SRJC Course Outlines

5/25/2024 1:38:09 PMTHAR 22A Course Outline as of Fall 2013

Changed Course

Discipline and Nbr:  THAR 22ATitle:  THEATRE MAKEUP DESIGN  
Full Title:  Theatrical Makeup Design for Stage and Screen
Last Reviewed:4/26/2021

UnitsCourse Hours per Week Nbr of WeeksCourse Hours Total
Maximum2.00Lecture Scheduled1.0017.5 max.Lecture Scheduled17.50
Minimum2.00Lab Scheduled3.0017 min.Lab Scheduled52.50
 Contact DHR0 Contact DHR0
 Contact Total4.00 Contact Total70.00
 Non-contact DHR0 Non-contact DHR Total0

 Total Out of Class Hours:  35.00Total Student Learning Hours: 105.00 

Title 5 Category:  AA Degree Applicable
Grading:  Grade Only
Repeatability:  00 - Two Repeats if Grade was D, F, NC, or NP
Also Listed As: 

Catalog Description:
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Introduction to the materials and techniques of makeup design for stage, film, TV, and photography. Traditional and contemporary techniques of makeup application in both classroom and production environments.

Concurrent Enrollment in THAR 25.4 OR Concurrent Enrollment in THAR 25

Recommended Preparation:

Limits on Enrollment:

Schedule of Classes Information
Description: Untitled document
Introducton to the materials and techniques of theatrical makeup design for stage, film, TV, and photography. Traditional and contemporary techniques of makeup application in both classroom and performance environments.
(Grade Only)

Prerequisites:Concurrent Enrollment in THAR 25.4 OR Concurrent Enrollment in THAR 25
Limits on Enrollment:
Transfer Credit:CSU;UC.
Repeatability:00 - Two Repeats if Grade was D, F, NC, or NP


Associate Degree:Effective:Inactive:
CSU GE:Transfer Area Effective:Inactive:
IGETC:Transfer Area Effective:Inactive:
CSU Transfer:TransferableEffective:Fall 1981Inactive:
UC Transfer:TransferableEffective:Fall 1981Inactive:
 CID Descriptor: THTR 175 Introduction to Stage Makeup or Stage Makeup SRJC Equivalent Course(s): THAR22 AND THAR25.4

Certificate/Major Applicable: Certificate Applicable Course


Outcomes and Objectives:
At the conclusion of this course, the student should be able to:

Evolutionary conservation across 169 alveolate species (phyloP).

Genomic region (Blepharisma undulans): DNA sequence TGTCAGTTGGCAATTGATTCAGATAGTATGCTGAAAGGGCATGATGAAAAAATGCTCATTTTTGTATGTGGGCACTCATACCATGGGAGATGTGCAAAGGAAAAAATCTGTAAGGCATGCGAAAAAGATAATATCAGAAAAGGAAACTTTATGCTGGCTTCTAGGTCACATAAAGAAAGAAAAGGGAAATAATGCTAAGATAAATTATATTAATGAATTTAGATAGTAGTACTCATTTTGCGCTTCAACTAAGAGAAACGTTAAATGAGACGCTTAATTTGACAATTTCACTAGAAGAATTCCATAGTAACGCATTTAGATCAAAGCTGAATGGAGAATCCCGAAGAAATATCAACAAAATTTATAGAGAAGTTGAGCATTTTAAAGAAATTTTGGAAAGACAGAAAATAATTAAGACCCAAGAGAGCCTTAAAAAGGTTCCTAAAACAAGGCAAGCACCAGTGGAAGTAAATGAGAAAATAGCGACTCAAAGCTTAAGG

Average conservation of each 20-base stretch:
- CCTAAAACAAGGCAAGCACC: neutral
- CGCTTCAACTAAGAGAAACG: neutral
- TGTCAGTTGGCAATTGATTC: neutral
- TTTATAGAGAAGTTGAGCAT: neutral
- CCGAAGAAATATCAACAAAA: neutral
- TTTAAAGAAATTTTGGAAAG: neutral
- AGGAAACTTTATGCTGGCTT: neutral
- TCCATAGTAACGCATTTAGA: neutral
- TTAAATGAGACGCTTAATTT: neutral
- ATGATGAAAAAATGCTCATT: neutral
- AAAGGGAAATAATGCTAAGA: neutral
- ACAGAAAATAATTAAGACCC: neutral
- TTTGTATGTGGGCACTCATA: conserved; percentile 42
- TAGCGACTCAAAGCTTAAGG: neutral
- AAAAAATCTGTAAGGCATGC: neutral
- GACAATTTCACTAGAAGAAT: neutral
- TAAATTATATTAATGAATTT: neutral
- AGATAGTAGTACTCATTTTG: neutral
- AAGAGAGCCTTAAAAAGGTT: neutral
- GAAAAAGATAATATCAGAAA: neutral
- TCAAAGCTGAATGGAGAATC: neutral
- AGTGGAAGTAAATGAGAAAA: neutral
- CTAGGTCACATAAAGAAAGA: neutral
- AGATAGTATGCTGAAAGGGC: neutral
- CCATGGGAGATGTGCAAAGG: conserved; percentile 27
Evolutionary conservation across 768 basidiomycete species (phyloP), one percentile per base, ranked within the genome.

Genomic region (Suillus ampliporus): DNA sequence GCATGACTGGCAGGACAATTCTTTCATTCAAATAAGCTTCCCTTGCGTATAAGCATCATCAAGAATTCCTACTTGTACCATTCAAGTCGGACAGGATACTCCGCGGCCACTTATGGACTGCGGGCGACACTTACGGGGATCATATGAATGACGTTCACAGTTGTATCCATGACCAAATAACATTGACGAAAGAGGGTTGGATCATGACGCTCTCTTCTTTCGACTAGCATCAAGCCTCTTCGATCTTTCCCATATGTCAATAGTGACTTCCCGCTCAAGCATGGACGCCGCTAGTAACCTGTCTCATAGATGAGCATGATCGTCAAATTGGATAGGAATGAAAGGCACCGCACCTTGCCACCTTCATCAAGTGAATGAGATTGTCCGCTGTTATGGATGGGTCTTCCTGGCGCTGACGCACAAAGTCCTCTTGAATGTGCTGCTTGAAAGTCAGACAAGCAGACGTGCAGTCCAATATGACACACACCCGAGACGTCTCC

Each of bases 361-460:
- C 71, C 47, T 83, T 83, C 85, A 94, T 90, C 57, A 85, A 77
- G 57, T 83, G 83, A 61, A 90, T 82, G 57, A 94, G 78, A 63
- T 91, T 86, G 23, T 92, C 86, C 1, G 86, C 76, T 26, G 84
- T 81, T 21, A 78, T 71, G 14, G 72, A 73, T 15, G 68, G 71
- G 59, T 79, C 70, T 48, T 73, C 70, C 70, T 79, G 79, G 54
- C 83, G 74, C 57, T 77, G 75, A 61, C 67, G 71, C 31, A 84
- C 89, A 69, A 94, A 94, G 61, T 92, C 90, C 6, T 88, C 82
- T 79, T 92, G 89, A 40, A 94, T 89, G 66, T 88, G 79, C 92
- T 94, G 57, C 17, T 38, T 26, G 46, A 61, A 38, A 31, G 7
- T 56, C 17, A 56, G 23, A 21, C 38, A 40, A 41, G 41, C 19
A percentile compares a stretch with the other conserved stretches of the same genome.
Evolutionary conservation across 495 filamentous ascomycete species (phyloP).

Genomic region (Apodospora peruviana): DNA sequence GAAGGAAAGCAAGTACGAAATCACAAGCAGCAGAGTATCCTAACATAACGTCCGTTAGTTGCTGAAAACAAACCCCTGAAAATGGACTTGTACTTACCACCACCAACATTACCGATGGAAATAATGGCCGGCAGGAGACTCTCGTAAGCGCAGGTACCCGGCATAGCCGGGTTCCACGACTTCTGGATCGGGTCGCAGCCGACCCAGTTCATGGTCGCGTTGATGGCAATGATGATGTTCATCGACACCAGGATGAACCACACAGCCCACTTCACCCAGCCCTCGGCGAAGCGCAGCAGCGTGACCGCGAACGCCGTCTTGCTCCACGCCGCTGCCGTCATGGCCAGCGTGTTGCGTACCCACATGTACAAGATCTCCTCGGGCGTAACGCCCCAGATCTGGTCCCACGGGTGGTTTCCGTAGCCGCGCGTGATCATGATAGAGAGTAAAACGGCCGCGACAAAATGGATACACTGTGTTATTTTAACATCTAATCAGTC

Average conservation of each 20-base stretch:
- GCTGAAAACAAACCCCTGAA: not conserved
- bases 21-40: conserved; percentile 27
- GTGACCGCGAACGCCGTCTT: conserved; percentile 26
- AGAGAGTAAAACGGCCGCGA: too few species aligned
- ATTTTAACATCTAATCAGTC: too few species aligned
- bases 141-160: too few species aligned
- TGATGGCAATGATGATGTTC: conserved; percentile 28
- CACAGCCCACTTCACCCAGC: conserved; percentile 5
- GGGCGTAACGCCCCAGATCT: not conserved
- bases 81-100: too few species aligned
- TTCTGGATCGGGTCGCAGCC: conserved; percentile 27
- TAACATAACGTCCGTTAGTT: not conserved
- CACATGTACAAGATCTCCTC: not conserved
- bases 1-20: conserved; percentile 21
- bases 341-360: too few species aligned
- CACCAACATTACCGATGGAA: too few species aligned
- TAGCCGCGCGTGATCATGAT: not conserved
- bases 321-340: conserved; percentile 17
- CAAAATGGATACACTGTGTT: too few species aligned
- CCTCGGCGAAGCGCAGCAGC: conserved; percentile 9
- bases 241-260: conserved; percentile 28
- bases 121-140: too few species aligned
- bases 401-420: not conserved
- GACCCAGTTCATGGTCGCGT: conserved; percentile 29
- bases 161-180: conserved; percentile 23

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In order to achieve these learning outcomes, during the course the student will:
1.    Identify various types of makeup products commonly used for stage, film, TV, and
2.    Identify bone structure and facial shapes.
3.    Demonstrate the differences in techniques used for stage, film, TV, and photography.
4.    Describe the use of makeup in a performance using specific theatrical makeup terminology.
5.    Use makeup to interpret a theatrical characterization.
6.    Analyze the art of stage makeup through an understanding of character elements: heredity,
       environment, temperament, health, and age as each is manifested in facial characteristics.
7.    Compare and contrast differences in straight, corrective, age, character, and non-realistic
        makeup design in a variety of theatrical styles.
8.    Define the role of the makeup artist in relation to the director, actors, and other designers.
9.    Demonstrate the ability to communicate design strategies through the use of drawing and
       charting devices.
10.  Identify materials for design execution.
11.  Demonstrate the technical ability to transfer a two-dimensional design onto a three-
      dimensional surface.
12.  Organize a collection of independent visual research consisting of facial structures, colors,
      textures, and hairstyles for future use.
13.  Demonstrate the basic principles in wig maintenance and hairstying.
14.  Work collaboratively and respectfully in a creative, problem-solving atmosphere.
Repeating students will:
1.  Perform theatrical makeup skills with greater proficiency and confidence.
2.  Further expand their knowledge and skills by working on different design projects
    each semester.

Topics and Scope
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Each class meeting begins with a lecture/demonstration.
1.  An Approach to Theatrical Makeup as a Profession
    a.  The makeup artist's role - maintaining a professional appearance and attitude
    b.  Working collaboratively with the production team
    c.  Working with the performer
    d. Presenting your ideas orally and visually
2.  Venues and Style Techniques
    a.  Types of stages and theatrical techniques
    b.  Film, television, and high definition
    c.  Photography for fashion and advertising
3.  Character Analysis
    a.  Age
    b.  Heredity
    c.  Health
    d.  Environment and occupation
    e.  Race and cultural influence
    f.  Temperament
    g.  Physiognomy of the eyes, brows, nose, and mouth
4. Facial Anatomy - Bone Stucture and Facial Shapes
    a.  Bones of the face
    b.  Structure of the head
    c.  Muscle and tissue
5.  Equipment and Terminology for Makeup Design and Application
    a. The profesional makeup kit - organization and care
    b.  Physical needs of the makeup lab
    c.  The makeup morgue
6. Use of Color in Makeup Design
    a.  Color in pigment
    b.  Color in light - effects of theatrical lighting
    c.  The lighting designer's role
7.  Health and Safety
    a.  Skin types
    b.  Skin care